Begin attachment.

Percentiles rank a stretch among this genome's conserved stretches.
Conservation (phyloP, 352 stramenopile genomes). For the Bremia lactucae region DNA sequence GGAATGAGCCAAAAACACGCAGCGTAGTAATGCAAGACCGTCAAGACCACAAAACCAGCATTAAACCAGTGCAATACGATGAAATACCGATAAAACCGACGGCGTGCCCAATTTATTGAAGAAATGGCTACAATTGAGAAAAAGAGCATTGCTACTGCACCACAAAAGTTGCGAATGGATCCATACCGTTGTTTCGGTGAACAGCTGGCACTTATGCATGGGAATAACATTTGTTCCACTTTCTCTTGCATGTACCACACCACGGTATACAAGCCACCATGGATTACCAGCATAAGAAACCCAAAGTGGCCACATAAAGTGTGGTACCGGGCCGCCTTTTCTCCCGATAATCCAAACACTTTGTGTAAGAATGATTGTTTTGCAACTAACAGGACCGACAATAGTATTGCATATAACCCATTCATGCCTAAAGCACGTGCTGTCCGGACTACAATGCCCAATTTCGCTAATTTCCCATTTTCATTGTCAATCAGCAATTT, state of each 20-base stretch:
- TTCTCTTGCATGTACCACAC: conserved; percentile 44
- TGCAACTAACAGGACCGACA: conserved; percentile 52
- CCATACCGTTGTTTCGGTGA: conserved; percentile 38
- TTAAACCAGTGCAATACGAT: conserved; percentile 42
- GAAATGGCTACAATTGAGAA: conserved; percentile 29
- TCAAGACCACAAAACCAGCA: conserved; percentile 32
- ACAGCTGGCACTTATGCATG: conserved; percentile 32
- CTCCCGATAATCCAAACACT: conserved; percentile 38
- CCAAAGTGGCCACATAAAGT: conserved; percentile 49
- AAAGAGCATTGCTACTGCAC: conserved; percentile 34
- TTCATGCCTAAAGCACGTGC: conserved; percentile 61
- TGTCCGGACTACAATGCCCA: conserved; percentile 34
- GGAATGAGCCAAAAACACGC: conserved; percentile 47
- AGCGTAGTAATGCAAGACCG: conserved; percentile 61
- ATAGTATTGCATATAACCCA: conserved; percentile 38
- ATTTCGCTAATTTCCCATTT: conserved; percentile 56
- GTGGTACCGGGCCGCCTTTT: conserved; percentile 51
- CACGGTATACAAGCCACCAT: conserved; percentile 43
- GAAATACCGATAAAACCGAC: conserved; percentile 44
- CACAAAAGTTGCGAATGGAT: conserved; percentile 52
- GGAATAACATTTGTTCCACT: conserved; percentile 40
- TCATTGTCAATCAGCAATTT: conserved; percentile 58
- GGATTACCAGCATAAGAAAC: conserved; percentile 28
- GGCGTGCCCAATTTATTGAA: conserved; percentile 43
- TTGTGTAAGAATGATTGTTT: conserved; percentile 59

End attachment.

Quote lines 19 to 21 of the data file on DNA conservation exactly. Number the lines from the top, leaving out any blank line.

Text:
- GTGGTACCGGGCCGCCTTTT: conserved; percentile 51
- CACGGTATACAAGCCACCAT: conserved; percentile 43
- GAAATACCGATAAAACCGAC: conserved; percentile 44